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Investors eye Kenya eurobond in coming weeks after strong interest

By Reuters | Apr 7th 2016 | 3 min read
By Reuters | April 7th 2016

NAIROBI, KENYA: Kenya may come to market with a eurobond in coming weeks after finding strong interest at a roadshow in London on Tuesday, investors said, as the issuance window reopens for some African sovereigns.

African issuance has yet to get off the ground in 2016. Commodity prices reached multi-year lows in the first quarter, putting fresh strains on struggling economies.

But with commodity prices stabilising in March, and a rally in African bonds in conjunction with improved investor appetite for risky assets, the window looks open for some.

Kenya's finance minister was in London on Tuesday to meet investors in what was billed a "non-deal" roadshow, but a treasury source indicated Kenya may return in May to roadshow a bond.

Finance Minister Henry Rotich told Reuters he had been impressed with the level of interest, having met over 50 investors.

"Kenya may try to issue sooner than May, in my view," said Shahzad Hasan, a portfolio manager at Allianz Global Investors. "They will most likely have to come with a smaller issue size, say $500 million to $750 million."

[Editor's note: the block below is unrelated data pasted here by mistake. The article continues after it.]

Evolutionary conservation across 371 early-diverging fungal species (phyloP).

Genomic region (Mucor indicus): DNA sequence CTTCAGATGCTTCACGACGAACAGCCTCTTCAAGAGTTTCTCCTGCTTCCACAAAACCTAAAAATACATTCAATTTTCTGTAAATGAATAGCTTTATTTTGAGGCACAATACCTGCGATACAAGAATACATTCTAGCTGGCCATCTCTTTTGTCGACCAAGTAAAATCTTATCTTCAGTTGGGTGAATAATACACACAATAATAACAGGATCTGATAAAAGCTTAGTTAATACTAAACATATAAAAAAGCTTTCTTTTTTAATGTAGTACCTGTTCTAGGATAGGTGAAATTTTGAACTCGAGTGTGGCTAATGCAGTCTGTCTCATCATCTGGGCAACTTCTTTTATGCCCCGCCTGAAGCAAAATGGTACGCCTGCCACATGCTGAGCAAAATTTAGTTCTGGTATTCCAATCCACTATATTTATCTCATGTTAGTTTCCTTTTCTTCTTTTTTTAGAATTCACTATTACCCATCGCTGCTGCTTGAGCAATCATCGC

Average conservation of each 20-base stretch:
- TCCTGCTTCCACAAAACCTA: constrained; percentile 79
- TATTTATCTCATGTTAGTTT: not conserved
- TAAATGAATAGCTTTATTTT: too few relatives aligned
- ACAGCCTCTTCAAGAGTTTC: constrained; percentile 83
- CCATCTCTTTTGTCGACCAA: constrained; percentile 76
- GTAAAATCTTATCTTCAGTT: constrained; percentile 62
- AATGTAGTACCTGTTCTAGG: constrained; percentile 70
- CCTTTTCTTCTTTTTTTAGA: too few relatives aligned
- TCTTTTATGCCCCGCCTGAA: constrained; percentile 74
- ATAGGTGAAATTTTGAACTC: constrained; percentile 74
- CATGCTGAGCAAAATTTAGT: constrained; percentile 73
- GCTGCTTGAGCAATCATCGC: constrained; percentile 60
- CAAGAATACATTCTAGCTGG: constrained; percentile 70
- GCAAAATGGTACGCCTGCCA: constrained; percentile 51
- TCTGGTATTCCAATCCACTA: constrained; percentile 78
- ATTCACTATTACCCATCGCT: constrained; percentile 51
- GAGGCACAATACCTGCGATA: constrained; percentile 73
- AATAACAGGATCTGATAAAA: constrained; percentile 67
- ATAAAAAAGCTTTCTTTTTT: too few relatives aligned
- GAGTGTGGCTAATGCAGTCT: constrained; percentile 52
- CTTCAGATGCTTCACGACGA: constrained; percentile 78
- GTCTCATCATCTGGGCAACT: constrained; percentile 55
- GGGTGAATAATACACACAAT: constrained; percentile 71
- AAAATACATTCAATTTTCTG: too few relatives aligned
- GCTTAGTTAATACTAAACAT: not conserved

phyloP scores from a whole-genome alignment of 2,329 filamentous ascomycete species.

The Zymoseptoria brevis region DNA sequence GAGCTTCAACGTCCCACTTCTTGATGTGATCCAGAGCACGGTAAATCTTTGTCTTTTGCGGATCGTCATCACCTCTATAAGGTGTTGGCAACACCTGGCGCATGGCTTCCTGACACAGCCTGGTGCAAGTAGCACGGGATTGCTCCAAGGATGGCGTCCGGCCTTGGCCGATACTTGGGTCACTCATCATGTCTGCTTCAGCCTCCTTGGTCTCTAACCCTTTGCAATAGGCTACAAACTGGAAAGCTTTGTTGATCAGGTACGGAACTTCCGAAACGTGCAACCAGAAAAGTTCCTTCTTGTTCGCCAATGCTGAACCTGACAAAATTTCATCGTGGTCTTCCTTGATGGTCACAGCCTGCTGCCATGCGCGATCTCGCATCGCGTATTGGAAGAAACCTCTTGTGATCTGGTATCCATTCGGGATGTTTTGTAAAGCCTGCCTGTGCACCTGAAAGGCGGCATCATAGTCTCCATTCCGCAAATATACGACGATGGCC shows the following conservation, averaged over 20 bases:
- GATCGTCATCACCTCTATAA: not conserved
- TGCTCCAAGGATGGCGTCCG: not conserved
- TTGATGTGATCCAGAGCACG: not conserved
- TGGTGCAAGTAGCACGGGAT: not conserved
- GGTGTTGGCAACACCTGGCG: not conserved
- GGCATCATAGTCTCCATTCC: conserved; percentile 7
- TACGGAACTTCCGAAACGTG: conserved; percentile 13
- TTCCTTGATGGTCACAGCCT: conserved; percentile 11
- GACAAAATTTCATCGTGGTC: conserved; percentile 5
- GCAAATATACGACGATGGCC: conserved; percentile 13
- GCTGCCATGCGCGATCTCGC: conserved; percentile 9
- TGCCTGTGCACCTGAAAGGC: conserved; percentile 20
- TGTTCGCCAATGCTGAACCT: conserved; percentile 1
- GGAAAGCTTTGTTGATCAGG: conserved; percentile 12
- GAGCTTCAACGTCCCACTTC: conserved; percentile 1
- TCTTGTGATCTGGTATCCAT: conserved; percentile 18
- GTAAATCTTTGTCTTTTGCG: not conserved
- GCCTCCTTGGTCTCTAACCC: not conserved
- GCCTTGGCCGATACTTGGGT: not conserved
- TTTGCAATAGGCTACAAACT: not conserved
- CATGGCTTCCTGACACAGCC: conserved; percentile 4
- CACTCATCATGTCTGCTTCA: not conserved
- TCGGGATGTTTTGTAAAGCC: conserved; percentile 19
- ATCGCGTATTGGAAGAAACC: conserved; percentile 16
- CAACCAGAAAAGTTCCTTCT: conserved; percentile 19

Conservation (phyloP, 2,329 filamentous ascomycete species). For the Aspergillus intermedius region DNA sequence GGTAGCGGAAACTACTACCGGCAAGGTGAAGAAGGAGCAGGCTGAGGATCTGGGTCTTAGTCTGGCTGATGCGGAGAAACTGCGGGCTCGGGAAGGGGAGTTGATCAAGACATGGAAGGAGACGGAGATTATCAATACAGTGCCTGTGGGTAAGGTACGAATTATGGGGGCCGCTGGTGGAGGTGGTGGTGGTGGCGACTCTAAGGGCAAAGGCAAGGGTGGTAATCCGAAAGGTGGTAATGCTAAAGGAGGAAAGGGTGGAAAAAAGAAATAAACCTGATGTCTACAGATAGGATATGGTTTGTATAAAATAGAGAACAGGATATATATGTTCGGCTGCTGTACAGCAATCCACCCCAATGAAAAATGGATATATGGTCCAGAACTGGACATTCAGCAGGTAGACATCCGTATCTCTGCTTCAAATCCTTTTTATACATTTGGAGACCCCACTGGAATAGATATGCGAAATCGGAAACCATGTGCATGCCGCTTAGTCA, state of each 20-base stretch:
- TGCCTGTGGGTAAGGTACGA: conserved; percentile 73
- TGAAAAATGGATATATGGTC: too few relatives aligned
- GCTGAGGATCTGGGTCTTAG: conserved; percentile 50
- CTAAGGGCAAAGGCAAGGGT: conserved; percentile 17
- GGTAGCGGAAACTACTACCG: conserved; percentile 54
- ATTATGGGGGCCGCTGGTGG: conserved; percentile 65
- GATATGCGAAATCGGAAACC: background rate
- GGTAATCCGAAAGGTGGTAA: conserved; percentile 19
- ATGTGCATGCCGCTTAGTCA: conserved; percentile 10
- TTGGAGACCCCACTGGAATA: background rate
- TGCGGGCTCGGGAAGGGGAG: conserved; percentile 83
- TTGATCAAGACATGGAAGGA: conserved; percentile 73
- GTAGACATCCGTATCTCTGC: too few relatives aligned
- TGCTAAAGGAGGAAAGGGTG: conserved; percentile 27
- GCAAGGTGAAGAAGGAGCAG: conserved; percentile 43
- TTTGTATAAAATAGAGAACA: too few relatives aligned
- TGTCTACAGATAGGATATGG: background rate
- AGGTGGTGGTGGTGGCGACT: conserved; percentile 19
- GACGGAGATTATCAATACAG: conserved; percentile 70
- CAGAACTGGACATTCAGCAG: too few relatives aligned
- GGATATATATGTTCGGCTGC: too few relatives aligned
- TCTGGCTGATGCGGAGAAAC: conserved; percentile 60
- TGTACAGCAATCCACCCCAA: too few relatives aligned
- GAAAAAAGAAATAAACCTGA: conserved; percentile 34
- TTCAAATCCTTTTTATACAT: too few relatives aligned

Claudia Calich, head of emerging debt at M&G Investments, agreed that the opportunity was open for Kenya to issue, given where its bonds were trading. "They might be tempted to test the waters within a few weeks," she said.

But Kenya could be beaten to the punch by South Africa, which held a global conference call with investors on Wednesday for a potential 10-year dollar bond, notwithstanding a difficult political and economic backdrop .

The South African Treasury told Reuters it would issue a bond only if market conditions were favourable.

South Africa's 10-year government bond traded near one-week lows on Wednesday after Standard & Poor's downgraded its growth forecast for South Africa this year.

In contrast, the World Bank has highlighted Kenya as a bright spot in Africa, thanks to cheaper oil, improved agriculture output, supportive monetary policy and infrastructure investments.

This has been reflected in Kenyan bonds. The yield on the 2024 dollar bond has fallen to about 7.9 percent from a high of 9.8 percent in January.

"Yields have come down a lot on Kenyan eurobonds this year so there is scope for them to issue," said Kevin Daly, senior investment manager at Aberdeen Asset Management.

By contrast, Ghana, which was also in London on Tuesday for a non-deal roadshow, is likely to have to pay double-digit percentage coupons if it comes to market.

The government is eyeing $1 billion of issuance, but Daly said market conditions would have to improve for them to come back.

"They could try to come at a very high yield, but it would potentially do more damage than good," he said. "11.5 or 12 percent isn't necessarily the right signal you want to send to the market."

Ghana issued a $1 billion bond at 10.75 percent last October, with a partial World Bank guarantee.

It is under a three-year International Monetary Fund programme to try to repair its economy, and investors want evidence Ghana is reducing its fiscal deficit before it issues again.

Calich said Ghana's existing 10-year bonds were trading at high 12 percent or even 13 percent yields.

"The jury is still a little bit out on Ghana as they need to continue with fiscal consolidation not only this year but for several years," she said.

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